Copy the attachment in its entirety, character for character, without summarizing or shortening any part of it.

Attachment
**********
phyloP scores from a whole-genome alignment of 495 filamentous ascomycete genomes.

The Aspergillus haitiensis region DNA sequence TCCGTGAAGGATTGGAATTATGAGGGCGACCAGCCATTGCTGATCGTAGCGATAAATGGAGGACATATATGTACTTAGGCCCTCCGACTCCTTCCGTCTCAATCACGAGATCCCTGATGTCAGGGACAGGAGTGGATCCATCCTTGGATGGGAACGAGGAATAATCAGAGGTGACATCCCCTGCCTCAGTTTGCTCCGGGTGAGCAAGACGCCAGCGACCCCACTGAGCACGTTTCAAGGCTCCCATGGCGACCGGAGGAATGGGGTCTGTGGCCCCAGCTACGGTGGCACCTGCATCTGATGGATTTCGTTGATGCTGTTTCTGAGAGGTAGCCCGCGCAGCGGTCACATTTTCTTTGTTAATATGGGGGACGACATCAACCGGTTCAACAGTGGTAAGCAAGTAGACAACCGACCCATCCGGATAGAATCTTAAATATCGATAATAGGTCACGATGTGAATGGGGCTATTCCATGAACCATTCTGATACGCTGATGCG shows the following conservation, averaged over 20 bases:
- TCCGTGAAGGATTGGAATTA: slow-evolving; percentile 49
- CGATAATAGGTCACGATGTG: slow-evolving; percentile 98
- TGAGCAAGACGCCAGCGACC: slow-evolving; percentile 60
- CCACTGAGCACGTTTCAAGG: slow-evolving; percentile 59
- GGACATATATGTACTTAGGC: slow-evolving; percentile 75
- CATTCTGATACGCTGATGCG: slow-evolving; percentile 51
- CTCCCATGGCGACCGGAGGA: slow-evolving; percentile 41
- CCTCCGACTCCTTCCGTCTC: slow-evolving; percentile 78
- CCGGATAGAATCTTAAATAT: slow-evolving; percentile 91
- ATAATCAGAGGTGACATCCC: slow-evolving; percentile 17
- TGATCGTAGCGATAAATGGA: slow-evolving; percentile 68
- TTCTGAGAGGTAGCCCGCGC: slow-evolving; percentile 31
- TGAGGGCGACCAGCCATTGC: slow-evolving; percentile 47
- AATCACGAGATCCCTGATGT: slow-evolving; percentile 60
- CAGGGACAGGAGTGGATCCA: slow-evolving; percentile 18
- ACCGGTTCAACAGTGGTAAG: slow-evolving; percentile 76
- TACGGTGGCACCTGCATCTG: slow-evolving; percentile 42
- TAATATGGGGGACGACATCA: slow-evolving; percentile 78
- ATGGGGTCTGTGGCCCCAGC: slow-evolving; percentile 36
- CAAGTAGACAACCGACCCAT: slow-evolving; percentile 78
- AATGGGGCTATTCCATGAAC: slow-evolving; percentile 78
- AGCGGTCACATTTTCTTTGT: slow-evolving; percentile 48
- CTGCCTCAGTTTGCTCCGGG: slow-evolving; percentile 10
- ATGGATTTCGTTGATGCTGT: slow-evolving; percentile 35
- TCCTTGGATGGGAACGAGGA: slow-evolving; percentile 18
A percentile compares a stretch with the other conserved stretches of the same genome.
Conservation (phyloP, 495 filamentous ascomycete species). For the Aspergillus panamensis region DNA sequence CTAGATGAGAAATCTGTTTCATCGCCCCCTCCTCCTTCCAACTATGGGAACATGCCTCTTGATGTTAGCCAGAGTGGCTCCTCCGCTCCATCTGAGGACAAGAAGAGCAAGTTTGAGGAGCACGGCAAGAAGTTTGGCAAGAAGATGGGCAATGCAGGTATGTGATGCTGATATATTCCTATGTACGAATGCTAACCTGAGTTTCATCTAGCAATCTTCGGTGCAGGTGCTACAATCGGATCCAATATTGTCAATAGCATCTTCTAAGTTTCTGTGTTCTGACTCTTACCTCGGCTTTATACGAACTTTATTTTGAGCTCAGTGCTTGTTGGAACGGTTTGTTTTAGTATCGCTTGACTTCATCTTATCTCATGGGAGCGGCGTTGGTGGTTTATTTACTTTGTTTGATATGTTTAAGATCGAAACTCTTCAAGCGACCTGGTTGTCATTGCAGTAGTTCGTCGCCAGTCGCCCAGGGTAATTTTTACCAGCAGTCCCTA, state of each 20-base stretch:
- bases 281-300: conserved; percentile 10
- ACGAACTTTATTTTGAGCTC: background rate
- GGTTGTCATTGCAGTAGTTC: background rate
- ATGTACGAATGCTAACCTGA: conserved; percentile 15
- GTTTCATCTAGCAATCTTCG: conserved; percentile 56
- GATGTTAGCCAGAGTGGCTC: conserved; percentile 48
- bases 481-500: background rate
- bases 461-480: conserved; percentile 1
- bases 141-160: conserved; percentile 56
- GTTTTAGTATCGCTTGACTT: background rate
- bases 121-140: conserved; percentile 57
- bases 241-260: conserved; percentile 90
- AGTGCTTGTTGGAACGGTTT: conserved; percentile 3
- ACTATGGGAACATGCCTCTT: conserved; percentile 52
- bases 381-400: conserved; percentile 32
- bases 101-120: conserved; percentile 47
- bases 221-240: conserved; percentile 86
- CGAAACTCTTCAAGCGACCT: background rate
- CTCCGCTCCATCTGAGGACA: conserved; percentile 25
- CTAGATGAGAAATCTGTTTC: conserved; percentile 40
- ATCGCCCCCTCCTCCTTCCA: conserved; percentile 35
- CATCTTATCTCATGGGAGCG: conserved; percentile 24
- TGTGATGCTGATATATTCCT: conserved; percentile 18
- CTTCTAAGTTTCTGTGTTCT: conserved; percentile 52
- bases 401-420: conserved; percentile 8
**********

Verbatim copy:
phyloP scores from a whole-genome alignment of 495 filamentous ascomycete genomes.

The Aspergillus haitiensis region DNA sequence TCCGTGAAGGATTGGAATTATGAGGGCGACCAGCCATTGCTGATCGTAGCGATAAATGGAGGACATATATGTACTTAGGCCCTCCGACTCCTTCCGTCTCAATCACGAGATCCCTGATGTCAGGGACAGGAGTGGATCCATCCTTGGATGGGAACGAGGAATAATCAGAGGTGACATCCCCTGCCTCAGTTTGCTCCGGGTGAGCAAGACGCCAGCGACCCCACTGAGCACGTTTCAAGGCTCCCATGGCGACCGGAGGAATGGGGTCTGTGGCCCCAGCTACGGTGGCACCTGCATCTGATGGATTTCGTTGATGCTGTTTCTGAGAGGTAGCCCGCGCAGCGGTCACATTTTCTTTGTTAATATGGGGGACGACATCAACCGGTTCAACAGTGGTAAGCAAGTAGACAACCGACCCATCCGGATAGAATCTTAAATATCGATAATAGGTCACGATGTGAATGGGGCTATTCCATGAACCATTCTGATACGCTGATGCG shows the following conservation, averaged over 20 bases:
- TCCGTGAAGGATTGGAATTA: slow-evolving; percentile 49
- CGATAATAGGTCACGATGTG: slow-evolving; percentile 98
- TGAGCAAGACGCCAGCGACC: slow-evolving; percentile 60
- CCACTGAGCACGTTTCAAGG: slow-evolving; percentile 59
- GGACATATATGTACTTAGGC: slow-evolving; percentile 75
- CATTCTGATACGCTGATGCG: slow-evolving; percentile 51
- CTCCCATGGCGACCGGAGGA: slow-evolving; percentile 41
- CCTCCGACTCCTTCCGTCTC: slow-evolving; percentile 78
- CCGGATAGAATCTTAAATAT: slow-evolving; percentile 91
- ATAATCAGAGGTGACATCCC: slow-evolving; percentile 17
- TGATCGTAGCGATAAATGGA: slow-evolving; percentile 68
- TTCTGAGAGGTAGCCCGCGC: slow-evolving; percentile 31
- TGAGGGCGACCAGCCATTGC: slow-evolving; percentile 47
- AATCACGAGATCCCTGATGT: slow-evolving; percentile 60
- CAGGGACAGGAGTGGATCCA: slow-evolving; percentile 18
- ACCGGTTCAACAGTGGTAAG: slow-evolving; percentile 76
- TACGGTGGCACCTGCATCTG: slow-evolving; percentile 42
- TAATATGGGGGACGACATCA: slow-evolving; percentile 78
- ATGGGGTCTGTGGCCCCAGC: slow-evolving; percentile 36
- CAAGTAGACAACCGACCCAT: slow-evolving; percentile 78
- AATGGGGCTATTCCATGAAC: slow-evolving; percentile 78
- AGCGGTCACATTTTCTTTGT: slow-evolving; percentile 48
- CTGCCTCAGTTTGCTCCGGG: slow-evolving; percentile 10
- ATGGATTTCGTTGATGCTGT: slow-evolving; percentile 35
- TCCTTGGATGGGAACGAGGA: slow-evolving; percentile 18
A percentile compares a stretch with the other conserved stretches of the same genome.
Conservation (phyloP, 495 filamentous ascomycete species). For the Aspergillus panamensis region DNA sequence CTAGATGAGAAATCTGTTTCATCGCCCCCTCCTCCTTCCAACTATGGGAACATGCCTCTTGATGTTAGCCAGAGTGGCTCCTCCGCTCCATCTGAGGACAAGAAGAGCAAGTTTGAGGAGCACGGCAAGAAGTTTGGCAAGAAGATGGGCAATGCAGGTATGTGATGCTGATATATTCCTATGTACGAATGCTAACCTGAGTTTCATCTAGCAATCTTCGGTGCAGGTGCTACAATCGGATCCAATATTGTCAATAGCATCTTCTAAGTTTCTGTGTTCTGACTCTTACCTCGGCTTTATACGAACTTTATTTTGAGCTCAGTGCTTGTTGGAACGGTTTGTTTTAGTATCGCTTGACTTCATCTTATCTCATGGGAGCGGCGTTGGTGGTTTATTTACTTTGTTTGATATGTTTAAGATCGAAACTCTTCAAGCGACCTGGTTGTCATTGCAGTAGTTCGTCGCCAGTCGCCCAGGGTAATTTTTACCAGCAGTCCCTA, state of each 20-base stretch:
- bases 281-300: conserved; percentile 10
- ACGAACTTTATTTTGAGCTC: background rate
- GGTTGTCATTGCAGTAGTTC: background rate
- ATGTACGAATGCTAACCTGA: conserved; percentile 15
- GTTTCATCTAGCAATCTTCG: conserved; percentile 56
- GATGTTAGCCAGAGTGGCTC: conserved; percentile 48
- bases 481-500: background rate
- bases 461-480: conserved; percentile 1
- bases 141-160: conserved; percentile 56
- GTTTTAGTATCGCTTGACTT: background rate
- bases 121-140: conserved; percentile 57
- bases 241-260: conserved; percentile 90
- AGTGCTTGTTGGAACGGTTT: conserved; percentile 3
- ACTATGGGAACATGCCTCTT: conserved; percentile 52
- bases 381-400: conserved; percentile 32
- bases 101-120: conserved; percentile 47
- bases 221-240: conserved; percentile 86
- CGAAACTCTTCAAGCGACCT: background rate
- CTCCGCTCCATCTGAGGACA: conserved; percentile 25
- CTAGATGAGAAATCTGTTTC: conserved; percentile 40
- ATCGCCCCCTCCTCCTTCCA: conserved; percentile 35
- CATCTTATCTCATGGGAGCG: conserved; percentile 24
- TGTGATGCTGATATATTCCT: conserved; percentile 18
- CTTCTAAGTTTCTGTGTTCT: conserved; percentile 52
- bases 401-420: conserved; percentile 8